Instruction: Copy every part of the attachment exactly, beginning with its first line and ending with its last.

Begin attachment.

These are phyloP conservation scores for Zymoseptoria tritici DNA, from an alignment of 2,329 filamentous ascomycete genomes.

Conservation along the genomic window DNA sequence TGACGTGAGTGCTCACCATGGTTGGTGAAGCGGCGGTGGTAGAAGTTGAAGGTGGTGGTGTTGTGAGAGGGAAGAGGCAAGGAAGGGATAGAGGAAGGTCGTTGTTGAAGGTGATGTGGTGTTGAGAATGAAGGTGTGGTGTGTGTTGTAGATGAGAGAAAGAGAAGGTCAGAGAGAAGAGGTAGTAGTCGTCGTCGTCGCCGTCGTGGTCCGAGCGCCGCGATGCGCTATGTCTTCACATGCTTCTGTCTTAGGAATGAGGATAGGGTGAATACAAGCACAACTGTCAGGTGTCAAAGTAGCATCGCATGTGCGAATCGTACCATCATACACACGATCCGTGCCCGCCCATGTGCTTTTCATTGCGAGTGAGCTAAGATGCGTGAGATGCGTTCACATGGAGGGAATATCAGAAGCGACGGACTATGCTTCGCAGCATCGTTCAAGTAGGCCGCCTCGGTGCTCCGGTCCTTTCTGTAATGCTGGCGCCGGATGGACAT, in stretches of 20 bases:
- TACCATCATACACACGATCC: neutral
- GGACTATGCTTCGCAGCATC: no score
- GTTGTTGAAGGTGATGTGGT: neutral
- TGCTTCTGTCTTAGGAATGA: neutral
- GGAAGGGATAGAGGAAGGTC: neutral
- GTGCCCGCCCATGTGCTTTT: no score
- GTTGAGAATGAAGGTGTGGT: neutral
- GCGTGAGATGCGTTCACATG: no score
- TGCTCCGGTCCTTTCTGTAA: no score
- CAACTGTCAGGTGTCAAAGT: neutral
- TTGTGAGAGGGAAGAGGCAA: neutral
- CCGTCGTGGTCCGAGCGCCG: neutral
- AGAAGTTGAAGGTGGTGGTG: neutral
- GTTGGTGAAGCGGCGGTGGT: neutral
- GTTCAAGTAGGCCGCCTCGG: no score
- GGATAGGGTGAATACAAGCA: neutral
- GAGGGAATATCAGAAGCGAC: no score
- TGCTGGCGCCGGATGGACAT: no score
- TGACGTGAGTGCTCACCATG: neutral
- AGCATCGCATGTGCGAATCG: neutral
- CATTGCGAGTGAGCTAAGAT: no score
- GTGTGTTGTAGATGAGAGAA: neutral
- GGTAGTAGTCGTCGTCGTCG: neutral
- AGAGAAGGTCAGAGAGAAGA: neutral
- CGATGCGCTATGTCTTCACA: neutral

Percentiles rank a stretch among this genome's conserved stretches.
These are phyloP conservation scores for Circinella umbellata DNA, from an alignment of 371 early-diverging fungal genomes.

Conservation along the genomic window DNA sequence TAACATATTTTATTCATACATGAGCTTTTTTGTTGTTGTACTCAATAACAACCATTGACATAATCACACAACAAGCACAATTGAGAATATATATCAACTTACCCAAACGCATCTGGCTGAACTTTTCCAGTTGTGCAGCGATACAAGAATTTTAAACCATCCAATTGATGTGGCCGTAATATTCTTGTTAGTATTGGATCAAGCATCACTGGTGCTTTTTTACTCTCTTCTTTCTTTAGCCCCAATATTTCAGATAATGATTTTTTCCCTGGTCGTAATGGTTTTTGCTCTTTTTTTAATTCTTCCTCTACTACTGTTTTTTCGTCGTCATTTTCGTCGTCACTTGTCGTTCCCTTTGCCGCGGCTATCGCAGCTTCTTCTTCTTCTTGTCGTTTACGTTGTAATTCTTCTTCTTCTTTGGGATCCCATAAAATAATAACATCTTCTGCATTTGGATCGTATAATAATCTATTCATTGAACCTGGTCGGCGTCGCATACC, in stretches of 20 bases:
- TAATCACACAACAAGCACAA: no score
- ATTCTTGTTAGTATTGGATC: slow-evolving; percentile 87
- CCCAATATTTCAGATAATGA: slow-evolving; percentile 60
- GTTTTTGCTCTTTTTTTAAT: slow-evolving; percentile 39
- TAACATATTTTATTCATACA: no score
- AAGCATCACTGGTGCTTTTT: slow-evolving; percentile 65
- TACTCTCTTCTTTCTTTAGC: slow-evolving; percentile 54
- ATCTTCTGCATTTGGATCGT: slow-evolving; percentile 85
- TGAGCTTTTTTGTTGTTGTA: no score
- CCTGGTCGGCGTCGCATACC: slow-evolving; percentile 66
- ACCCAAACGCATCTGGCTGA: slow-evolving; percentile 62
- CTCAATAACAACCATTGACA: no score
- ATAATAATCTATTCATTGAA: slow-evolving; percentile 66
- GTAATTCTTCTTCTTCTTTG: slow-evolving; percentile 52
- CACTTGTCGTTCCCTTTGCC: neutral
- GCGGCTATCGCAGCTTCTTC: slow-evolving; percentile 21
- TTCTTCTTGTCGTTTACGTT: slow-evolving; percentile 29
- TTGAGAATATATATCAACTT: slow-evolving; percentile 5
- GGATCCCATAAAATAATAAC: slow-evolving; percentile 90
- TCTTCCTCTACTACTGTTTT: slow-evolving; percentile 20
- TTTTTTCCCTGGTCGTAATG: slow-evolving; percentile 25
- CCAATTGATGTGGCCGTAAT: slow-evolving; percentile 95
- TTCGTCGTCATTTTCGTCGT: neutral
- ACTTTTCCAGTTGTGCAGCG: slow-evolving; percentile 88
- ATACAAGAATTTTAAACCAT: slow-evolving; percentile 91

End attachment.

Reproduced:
These are phyloP conservation scores for Zymoseptoria tritici DNA, from an alignment of 2,329 filamentous ascomycete genomes.

Conservation along the genomic window DNA sequence TGACGTGAGTGCTCACCATGGTTGGTGAAGCGGCGGTGGTAGAAGTTGAAGGTGGTGGTGTTGTGAGAGGGAAGAGGCAAGGAAGGGATAGAGGAAGGTCGTTGTTGAAGGTGATGTGGTGTTGAGAATGAAGGTGTGGTGTGTGTTGTAGATGAGAGAAAGAGAAGGTCAGAGAGAAGAGGTAGTAGTCGTCGTCGTCGCCGTCGTGGTCCGAGCGCCGCGATGCGCTATGTCTTCACATGCTTCTGTCTTAGGAATGAGGATAGGGTGAATACAAGCACAACTGTCAGGTGTCAAAGTAGCATCGCATGTGCGAATCGTACCATCATACACACGATCCGTGCCCGCCCATGTGCTTTTCATTGCGAGTGAGCTAAGATGCGTGAGATGCGTTCACATGGAGGGAATATCAGAAGCGACGGACTATGCTTCGCAGCATCGTTCAAGTAGGCCGCCTCGGTGCTCCGGTCCTTTCTGTAATGCTGGCGCCGGATGGACAT, in stretches of 20 bases:
- TACCATCATACACACGATCC: neutral
- GGACTATGCTTCGCAGCATC: no score
- GTTGTTGAAGGTGATGTGGT: neutral
- TGCTTCTGTCTTAGGAATGA: neutral
- GGAAGGGATAGAGGAAGGTC: neutral
- GTGCCCGCCCATGTGCTTTT: no score
- GTTGAGAATGAAGGTGTGGT: neutral
- GCGTGAGATGCGTTCACATG: no score
- TGCTCCGGTCCTTTCTGTAA: no score
- CAACTGTCAGGTGTCAAAGT: neutral
- TTGTGAGAGGGAAGAGGCAA: neutral
- CCGTCGTGGTCCGAGCGCCG: neutral
- AGAAGTTGAAGGTGGTGGTG: neutral
- GTTGGTGAAGCGGCGGTGGT: neutral
- GTTCAAGTAGGCCGCCTCGG: no score
- GGATAGGGTGAATACAAGCA: neutral
- GAGGGAATATCAGAAGCGAC: no score
- TGCTGGCGCCGGATGGACAT: no score
- TGACGTGAGTGCTCACCATG: neutral
- AGCATCGCATGTGCGAATCG: neutral
- CATTGCGAGTGAGCTAAGAT: no score
- GTGTGTTGTAGATGAGAGAA: neutral
- GGTAGTAGTCGTCGTCGTCG: neutral
- AGAGAAGGTCAGAGAGAAGA: neutral
- CGATGCGCTATGTCTTCACA: neutral

Percentiles rank a stretch among this genome's conserved stretches.
These are phyloP conservation scores for Circinella umbellata DNA, from an alignment of 371 early-diverging fungal genomes.

Conservation along the genomic window DNA sequence TAACATATTTTATTCATACATGAGCTTTTTTGTTGTTGTACTCAATAACAACCATTGACATAATCACACAACAAGCACAATTGAGAATATATATCAACTTACCCAAACGCATCTGGCTGAACTTTTCCAGTTGTGCAGCGATACAAGAATTTTAAACCATCCAATTGATGTGGCCGTAATATTCTTGTTAGTATTGGATCAAGCATCACTGGTGCTTTTTTACTCTCTTCTTTCTTTAGCCCCAATATTTCAGATAATGATTTTTTCCCTGGTCGTAATGGTTTTTGCTCTTTTTTTAATTCTTCCTCTACTACTGTTTTTTCGTCGTCATTTTCGTCGTCACTTGTCGTTCCCTTTGCCGCGGCTATCGCAGCTTCTTCTTCTTCTTGTCGTTTACGTTGTAATTCTTCTTCTTCTTTGGGATCCCATAAAATAATAACATCTTCTGCATTTGGATCGTATAATAATCTATTCATTGAACCTGGTCGGCGTCGCATACC, in stretches of 20 bases:
- TAATCACACAACAAGCACAA: no score
- ATTCTTGTTAGTATTGGATC: slow-evolving; percentile 87
- CCCAATATTTCAGATAATGA: slow-evolving; percentile 60
- GTTTTTGCTCTTTTTTTAAT: slow-evolving; percentile 39
- TAACATATTTTATTCATACA: no score
- AAGCATCACTGGTGCTTTTT: slow-evolving; percentile 65
- TACTCTCTTCTTTCTTTAGC: slow-evolving; percentile 54
- ATCTTCTGCATTTGGATCGT: slow-evolving; percentile 85
- TGAGCTTTTTTGTTGTTGTA: no score
- CCTGGTCGGCGTCGCATACC: slow-evolving; percentile 66
- ACCCAAACGCATCTGGCTGA: slow-evolving; percentile 62
- CTCAATAACAACCATTGACA: no score
- ATAATAATCTATTCATTGAA: slow-evolving; percentile 66
- GTAATTCTTCTTCTTCTTTG: slow-evolving; percentile 52
- CACTTGTCGTTCCCTTTGCC: neutral
- GCGGCTATCGCAGCTTCTTC: slow-evolving; percentile 21
- TTCTTCTTGTCGTTTACGTT: slow-evolving; percentile 29
- TTGAGAATATATATCAACTT: slow-evolving; percentile 5
- GGATCCCATAAAATAATAAC: slow-evolving; percentile 90
- TCTTCCTCTACTACTGTTTT: slow-evolving; percentile 20
- TTTTTTCCCTGGTCGTAATG: slow-evolving; percentile 25
- CCAATTGATGTGGCCGTAAT: slow-evolving; percentile 95
- TTCGTCGTCATTTTCGTCGT: neutral
- ACTTTTCCAGTTGTGCAGCG: slow-evolving; percentile 88
- ATACAAGAATTTTAAACCAT: slow-evolving; percentile 91